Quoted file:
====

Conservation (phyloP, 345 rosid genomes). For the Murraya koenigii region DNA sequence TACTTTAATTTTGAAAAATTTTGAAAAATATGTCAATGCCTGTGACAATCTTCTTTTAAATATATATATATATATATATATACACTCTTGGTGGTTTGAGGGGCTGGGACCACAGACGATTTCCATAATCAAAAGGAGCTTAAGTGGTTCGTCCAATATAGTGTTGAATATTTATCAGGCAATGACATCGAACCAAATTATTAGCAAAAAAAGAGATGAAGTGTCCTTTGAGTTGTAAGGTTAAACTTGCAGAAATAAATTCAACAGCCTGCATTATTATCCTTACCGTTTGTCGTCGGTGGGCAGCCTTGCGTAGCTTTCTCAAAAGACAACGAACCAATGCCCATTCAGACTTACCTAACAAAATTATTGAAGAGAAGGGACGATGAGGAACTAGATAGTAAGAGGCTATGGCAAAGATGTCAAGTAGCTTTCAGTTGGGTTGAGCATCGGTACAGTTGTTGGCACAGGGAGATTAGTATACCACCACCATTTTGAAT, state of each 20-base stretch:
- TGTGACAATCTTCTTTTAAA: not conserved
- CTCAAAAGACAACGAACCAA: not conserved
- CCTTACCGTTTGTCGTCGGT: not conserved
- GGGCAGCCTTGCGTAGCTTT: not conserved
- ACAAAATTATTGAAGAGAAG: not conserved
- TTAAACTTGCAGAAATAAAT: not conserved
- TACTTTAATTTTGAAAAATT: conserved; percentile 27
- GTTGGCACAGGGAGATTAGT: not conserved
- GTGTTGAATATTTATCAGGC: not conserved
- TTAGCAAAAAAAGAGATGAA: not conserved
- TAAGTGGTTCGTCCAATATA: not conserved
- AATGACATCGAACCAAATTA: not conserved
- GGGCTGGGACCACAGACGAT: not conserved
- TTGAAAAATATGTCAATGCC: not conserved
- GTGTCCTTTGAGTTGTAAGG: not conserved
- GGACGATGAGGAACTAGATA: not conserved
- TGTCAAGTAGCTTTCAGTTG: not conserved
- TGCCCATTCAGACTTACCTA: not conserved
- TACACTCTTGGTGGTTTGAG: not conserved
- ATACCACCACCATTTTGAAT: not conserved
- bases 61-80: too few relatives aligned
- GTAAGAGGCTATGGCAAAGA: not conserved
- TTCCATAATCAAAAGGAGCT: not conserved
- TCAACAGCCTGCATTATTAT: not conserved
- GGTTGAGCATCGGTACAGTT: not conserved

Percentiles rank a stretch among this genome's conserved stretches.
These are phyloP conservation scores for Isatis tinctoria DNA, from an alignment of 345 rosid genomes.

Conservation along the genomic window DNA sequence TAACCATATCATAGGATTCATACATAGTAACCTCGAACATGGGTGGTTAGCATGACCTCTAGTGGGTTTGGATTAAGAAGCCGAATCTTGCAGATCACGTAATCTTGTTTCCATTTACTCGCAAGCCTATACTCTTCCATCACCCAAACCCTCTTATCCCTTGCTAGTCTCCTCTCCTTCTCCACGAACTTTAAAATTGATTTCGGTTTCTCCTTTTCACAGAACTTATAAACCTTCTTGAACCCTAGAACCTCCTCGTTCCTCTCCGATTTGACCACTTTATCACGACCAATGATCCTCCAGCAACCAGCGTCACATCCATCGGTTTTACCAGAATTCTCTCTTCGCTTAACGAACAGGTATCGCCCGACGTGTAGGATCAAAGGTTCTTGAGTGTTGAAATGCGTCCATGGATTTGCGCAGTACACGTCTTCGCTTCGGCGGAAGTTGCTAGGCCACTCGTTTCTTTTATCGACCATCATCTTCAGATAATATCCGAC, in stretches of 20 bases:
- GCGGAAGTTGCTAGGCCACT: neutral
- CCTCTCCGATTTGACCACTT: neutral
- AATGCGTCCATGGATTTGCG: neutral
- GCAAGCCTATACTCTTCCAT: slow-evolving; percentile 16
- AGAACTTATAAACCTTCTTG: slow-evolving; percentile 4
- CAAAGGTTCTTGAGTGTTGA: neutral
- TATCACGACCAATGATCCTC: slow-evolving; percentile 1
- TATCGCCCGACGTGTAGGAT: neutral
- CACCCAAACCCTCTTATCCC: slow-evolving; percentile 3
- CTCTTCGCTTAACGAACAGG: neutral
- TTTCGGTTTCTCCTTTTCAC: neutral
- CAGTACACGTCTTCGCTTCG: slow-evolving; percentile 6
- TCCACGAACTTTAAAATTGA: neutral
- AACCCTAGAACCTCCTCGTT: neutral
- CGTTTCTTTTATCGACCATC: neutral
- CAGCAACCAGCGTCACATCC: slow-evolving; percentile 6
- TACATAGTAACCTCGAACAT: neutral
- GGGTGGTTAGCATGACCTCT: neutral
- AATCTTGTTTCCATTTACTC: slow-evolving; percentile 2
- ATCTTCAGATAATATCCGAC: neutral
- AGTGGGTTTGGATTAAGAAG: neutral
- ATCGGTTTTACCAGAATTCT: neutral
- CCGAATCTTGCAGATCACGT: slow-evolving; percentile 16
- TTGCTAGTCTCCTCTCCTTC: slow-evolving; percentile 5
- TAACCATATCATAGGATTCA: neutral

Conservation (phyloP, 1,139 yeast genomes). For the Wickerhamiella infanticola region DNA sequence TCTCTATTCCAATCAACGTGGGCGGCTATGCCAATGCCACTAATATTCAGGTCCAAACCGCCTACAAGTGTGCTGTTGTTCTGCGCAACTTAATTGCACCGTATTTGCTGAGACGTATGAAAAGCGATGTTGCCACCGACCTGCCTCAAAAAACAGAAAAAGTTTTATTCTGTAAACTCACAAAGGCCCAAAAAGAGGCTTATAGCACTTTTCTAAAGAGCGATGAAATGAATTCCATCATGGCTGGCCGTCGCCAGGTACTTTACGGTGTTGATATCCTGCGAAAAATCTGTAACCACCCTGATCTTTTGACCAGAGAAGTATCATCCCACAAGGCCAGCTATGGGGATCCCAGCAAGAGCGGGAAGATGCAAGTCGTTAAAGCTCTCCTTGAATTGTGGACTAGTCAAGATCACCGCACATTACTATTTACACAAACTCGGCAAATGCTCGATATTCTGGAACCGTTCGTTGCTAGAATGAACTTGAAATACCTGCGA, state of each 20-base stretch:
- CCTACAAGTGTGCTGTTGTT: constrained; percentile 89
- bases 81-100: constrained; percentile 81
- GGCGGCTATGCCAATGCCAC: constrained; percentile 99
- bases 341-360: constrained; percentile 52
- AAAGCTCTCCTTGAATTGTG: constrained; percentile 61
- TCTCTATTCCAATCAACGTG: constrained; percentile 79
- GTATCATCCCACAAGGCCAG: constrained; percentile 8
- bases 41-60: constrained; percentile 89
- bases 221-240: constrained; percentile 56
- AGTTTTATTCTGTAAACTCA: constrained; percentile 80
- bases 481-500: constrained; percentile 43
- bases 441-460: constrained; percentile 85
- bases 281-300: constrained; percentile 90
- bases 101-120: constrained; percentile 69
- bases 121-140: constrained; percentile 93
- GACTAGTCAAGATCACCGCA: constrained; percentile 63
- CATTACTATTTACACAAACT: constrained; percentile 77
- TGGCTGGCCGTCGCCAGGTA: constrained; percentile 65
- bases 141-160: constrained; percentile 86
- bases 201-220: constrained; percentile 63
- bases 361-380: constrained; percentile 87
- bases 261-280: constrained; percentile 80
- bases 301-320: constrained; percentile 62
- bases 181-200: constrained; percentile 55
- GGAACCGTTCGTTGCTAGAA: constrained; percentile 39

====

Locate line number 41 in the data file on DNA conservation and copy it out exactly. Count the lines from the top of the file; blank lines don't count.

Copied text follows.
- CAGTACACGTCTTCGCTTCG: slow-evolving; percentile 6